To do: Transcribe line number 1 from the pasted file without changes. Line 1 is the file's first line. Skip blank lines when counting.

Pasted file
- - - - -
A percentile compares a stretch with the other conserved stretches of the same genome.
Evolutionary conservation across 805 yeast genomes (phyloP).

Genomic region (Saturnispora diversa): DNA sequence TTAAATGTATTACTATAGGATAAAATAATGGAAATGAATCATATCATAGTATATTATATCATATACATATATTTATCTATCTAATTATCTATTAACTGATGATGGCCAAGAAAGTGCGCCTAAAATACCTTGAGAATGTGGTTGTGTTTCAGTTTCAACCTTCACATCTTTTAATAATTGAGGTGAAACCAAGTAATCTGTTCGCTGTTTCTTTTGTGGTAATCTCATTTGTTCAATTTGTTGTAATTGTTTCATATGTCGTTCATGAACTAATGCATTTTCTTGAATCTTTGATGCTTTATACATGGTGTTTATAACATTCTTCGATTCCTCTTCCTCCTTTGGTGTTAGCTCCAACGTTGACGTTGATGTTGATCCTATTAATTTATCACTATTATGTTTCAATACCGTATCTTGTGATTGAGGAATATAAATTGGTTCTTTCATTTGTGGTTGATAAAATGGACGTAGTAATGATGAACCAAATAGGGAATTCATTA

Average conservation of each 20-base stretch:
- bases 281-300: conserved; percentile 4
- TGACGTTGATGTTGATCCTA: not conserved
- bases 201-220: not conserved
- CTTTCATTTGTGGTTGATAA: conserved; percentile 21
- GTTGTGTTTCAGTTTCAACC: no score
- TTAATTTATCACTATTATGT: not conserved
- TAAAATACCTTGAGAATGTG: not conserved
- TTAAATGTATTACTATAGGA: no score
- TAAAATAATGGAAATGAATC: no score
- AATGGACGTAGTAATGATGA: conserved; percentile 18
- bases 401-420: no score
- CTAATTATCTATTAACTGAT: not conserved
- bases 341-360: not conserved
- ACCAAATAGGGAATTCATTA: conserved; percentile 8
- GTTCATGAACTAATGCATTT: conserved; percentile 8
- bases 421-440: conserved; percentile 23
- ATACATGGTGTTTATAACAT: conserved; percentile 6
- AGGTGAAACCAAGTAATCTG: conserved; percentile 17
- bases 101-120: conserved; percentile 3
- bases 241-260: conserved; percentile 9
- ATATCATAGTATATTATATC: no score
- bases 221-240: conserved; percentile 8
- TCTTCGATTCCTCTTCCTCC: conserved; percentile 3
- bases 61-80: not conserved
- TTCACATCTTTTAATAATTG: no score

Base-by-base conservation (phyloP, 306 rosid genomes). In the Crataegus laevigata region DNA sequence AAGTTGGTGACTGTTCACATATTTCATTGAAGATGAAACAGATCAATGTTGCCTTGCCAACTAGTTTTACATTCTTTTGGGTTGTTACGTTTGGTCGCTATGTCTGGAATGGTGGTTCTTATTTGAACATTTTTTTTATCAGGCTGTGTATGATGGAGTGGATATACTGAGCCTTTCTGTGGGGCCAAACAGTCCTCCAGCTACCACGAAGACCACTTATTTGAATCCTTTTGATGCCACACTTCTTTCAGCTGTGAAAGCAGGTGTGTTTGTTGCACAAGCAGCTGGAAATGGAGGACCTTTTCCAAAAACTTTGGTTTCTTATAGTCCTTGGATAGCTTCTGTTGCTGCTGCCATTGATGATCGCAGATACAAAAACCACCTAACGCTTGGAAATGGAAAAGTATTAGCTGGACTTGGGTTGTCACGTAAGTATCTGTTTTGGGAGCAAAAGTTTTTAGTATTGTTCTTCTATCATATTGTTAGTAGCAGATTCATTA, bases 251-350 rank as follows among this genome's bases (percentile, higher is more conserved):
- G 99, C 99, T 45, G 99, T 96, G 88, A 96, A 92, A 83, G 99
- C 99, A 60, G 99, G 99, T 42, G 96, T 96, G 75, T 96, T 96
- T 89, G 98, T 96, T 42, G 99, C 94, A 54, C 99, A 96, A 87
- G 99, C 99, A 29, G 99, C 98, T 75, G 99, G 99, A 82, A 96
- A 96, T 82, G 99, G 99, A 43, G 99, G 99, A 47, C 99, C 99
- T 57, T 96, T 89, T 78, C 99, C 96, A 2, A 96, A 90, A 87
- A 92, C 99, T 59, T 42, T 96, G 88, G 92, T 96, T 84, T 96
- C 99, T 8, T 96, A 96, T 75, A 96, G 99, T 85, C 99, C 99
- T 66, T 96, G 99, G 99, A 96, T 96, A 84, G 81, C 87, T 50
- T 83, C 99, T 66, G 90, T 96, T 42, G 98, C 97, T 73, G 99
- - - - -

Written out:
A percentile compares a stretch with the other conserved stretches of the same genome.